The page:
Priced from £61,625 Release date January
The new Audi RS4 Avant is a very quick estate, a curiously appealing car category, but one without very many entrants. Indeed, until BMW makes an M3 Touring (which it probably won’t) or Alfa Romeo designs an estate version of the Giulia, the RS4 has only one direct rival: the Mercedes-AMG C63 Estate.
Power for the RS4 comes from a 2.9-litre twin-turbocharged V6 which, in what seems like a recipe for assured, laid-back performance, drives all four wheels via an eight-speed automatic gearbox. There's 444bhp, but even more significantly torque is some 443lb ft from only 1900rpm, which further suggests the RS4 is a car that will be effortlessly quick.
2018 Audi RS4 on the road
Just how the RS4 behaves on the road depends, we suspect, slightly on the way you specify it. For example, our test car had an optional system called Dyamic Ride Control, which hydraulically links the suspension to resist body roll, and also Dynamic Steering, which makes the steering react quicker at certain speeds – so it takes less turns of the wheel during manoeuvring. It also had optional 20in wheels, on very low profile tyres.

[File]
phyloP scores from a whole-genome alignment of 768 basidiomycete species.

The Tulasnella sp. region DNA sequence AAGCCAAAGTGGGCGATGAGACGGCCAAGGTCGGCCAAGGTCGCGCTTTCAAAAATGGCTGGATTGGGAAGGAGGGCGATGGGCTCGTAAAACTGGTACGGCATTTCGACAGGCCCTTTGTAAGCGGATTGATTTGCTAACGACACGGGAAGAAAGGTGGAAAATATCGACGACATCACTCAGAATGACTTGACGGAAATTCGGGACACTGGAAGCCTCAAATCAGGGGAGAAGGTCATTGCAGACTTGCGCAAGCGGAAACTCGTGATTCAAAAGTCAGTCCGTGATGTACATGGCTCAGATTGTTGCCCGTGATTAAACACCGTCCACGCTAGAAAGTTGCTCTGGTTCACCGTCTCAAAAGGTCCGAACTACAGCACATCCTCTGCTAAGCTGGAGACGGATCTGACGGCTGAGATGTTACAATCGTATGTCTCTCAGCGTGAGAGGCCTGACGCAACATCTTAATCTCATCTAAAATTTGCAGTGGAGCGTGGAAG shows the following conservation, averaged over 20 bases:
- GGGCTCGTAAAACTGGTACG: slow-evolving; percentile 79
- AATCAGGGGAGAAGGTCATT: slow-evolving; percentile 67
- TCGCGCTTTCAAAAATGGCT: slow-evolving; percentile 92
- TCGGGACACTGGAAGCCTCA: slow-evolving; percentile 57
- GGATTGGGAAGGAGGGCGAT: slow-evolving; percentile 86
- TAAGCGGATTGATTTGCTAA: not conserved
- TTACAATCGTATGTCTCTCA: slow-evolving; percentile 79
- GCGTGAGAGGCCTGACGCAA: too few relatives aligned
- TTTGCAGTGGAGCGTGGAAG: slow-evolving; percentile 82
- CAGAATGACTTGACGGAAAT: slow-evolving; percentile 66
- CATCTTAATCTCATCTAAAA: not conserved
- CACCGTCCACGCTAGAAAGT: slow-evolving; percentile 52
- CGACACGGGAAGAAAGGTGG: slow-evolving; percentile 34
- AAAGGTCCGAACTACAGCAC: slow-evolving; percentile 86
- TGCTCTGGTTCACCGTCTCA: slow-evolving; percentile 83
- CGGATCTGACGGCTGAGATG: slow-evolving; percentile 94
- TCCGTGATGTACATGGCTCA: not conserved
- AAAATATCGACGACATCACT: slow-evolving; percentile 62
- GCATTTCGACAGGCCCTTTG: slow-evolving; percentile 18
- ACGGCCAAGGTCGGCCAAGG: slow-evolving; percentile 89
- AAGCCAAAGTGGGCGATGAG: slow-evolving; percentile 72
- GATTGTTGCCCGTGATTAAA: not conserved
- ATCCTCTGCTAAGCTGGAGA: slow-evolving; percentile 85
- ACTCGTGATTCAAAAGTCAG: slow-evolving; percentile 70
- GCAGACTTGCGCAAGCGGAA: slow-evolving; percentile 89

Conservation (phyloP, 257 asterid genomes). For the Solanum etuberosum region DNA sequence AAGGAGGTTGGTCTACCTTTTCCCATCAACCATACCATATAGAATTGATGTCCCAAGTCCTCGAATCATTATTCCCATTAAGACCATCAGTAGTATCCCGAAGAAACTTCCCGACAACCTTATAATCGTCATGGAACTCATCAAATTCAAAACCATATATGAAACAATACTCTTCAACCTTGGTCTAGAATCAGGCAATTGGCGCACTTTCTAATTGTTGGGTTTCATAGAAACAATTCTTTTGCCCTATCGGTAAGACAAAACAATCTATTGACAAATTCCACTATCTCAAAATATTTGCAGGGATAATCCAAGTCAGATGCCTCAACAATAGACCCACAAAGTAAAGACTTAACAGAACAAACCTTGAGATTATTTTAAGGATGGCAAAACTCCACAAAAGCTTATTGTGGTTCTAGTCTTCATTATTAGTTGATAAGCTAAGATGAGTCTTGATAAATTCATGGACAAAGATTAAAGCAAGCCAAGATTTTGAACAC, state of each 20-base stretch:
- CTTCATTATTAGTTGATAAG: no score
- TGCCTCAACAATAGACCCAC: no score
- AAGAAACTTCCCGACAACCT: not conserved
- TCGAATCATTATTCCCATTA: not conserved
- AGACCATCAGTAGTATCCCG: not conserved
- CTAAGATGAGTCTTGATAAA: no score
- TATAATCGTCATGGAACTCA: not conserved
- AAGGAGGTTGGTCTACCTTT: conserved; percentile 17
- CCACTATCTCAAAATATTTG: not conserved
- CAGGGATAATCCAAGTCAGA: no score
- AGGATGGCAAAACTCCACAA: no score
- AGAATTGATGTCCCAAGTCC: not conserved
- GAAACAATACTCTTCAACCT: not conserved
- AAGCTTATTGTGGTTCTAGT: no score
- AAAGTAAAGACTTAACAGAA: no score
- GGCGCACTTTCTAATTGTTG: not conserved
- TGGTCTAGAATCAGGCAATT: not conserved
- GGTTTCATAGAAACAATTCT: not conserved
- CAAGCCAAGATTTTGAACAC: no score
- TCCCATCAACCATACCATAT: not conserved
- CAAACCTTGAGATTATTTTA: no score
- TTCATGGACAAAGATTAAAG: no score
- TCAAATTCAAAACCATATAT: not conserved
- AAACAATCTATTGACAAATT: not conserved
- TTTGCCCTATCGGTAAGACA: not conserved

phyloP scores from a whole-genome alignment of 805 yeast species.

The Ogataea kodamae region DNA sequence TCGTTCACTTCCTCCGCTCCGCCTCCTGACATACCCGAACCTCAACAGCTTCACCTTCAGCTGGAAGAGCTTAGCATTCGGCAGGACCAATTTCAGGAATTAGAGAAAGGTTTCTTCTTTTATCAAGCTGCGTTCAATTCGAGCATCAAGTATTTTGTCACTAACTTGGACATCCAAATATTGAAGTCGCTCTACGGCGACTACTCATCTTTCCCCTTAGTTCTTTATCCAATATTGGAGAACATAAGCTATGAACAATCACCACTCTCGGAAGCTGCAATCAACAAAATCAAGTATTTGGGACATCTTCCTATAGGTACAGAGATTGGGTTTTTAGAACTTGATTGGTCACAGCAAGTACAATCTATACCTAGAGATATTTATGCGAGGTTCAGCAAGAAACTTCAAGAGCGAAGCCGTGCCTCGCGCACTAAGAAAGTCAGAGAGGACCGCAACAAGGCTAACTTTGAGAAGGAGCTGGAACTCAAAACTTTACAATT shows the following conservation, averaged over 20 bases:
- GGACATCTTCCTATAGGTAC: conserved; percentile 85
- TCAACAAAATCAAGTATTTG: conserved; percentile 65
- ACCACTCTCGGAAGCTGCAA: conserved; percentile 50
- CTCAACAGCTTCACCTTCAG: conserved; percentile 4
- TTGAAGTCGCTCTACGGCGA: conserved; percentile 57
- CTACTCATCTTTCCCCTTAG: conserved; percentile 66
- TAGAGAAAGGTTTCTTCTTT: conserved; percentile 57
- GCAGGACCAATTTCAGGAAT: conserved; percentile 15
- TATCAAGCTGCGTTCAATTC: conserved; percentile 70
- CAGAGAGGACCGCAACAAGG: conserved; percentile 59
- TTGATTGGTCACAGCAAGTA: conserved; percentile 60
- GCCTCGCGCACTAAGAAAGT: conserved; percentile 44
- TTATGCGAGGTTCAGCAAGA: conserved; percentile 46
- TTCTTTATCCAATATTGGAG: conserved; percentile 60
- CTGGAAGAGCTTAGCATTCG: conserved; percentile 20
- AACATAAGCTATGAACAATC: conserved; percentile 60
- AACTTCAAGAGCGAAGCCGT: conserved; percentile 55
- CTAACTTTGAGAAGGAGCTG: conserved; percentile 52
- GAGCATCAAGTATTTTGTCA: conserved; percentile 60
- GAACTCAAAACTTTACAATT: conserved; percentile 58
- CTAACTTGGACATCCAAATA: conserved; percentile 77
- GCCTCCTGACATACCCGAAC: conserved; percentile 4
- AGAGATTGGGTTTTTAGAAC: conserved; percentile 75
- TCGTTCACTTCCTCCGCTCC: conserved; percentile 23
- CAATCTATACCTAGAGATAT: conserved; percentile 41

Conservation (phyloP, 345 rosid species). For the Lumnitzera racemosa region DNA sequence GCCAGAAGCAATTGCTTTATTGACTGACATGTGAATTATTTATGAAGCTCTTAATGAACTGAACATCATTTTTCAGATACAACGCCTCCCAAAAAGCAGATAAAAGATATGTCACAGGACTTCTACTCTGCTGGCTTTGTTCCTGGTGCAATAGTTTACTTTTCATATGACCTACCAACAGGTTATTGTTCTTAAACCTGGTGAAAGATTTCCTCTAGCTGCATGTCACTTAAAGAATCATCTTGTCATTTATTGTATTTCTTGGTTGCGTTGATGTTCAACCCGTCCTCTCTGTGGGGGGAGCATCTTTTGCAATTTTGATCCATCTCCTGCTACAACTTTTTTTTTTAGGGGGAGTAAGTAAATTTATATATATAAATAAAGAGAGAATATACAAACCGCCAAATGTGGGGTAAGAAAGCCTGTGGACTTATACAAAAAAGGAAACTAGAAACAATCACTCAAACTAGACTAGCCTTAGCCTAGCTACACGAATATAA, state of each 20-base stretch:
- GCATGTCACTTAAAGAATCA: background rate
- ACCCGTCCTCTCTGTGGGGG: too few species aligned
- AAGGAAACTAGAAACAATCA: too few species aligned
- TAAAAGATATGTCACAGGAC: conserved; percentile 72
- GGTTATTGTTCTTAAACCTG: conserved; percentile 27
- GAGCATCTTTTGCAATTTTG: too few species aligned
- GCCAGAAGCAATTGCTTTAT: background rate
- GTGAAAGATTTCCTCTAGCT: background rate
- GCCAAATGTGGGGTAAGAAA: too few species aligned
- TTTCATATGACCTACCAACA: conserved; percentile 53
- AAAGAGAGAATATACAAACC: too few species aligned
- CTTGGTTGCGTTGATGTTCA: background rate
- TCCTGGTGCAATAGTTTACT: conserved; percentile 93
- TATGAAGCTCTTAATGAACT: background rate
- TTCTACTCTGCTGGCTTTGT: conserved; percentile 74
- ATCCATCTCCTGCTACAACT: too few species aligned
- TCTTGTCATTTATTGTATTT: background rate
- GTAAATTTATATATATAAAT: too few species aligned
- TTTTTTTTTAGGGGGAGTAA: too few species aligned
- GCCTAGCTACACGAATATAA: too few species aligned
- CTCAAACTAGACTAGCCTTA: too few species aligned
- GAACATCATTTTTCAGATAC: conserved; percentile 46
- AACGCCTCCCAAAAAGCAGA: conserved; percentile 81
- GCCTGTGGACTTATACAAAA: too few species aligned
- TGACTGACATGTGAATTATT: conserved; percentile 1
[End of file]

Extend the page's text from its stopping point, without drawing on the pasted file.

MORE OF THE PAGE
These fitted, the RS4 is certainly exceptionally capable. The ride’s better than you’d expect, and road and wind noise are both restrained. Meanwhile, in corners it offers bags of grip, and surprising agility given its hefty 1715kg kerbweight.
A Mercedes-AMG C63 is a more naturally rewarding car to drive, though. You can feel the RS4’s four-wheel drive system shuffling power around to maximise grip, so that it corners very fast, but its steering is always remote.
Still, the engine is every bit as strong as you'd hope – there’s so much torque that you don’t need massively snappy gearshifts or to rev the engine out to access the performance. In fact, the conventional automatic gearbox, which is not a twin-clutch unit, feels very well suited to the car. Audi claims a 0-62mph time of 4.1sec, and the RS4 feels every bit as fast.
2018 Audi RS4 interior
Audi does interiors very well, and the RS4’s, based as it is on the latest A4's, is no exception. It gets the kinds of highlights that you’d expect a major carmaker to add to a sporting variant – some moody trim in places, aluminium highlights, and so on – while the basics all remain to Audi standards of solidity and finish.
The A4's infotainment system remains one of the best in the business, too, with handy shortcut keys and a rotary dial to scroll through all it can do, with supplementary readouts on the all-digital instrument panel being handled by steering wheel controls. It’s a more fussy interior, then, than, say, a Volvo, but for ease of use it's vastly superior.
As with performance, price and external dimensions, interior accommodation is really close to that of the AMG C63 Estate, meaning there's plenty of space for four. However, the RS4 does have a slightly bigger boot: 505 litres vs the C63’s 490 litres.
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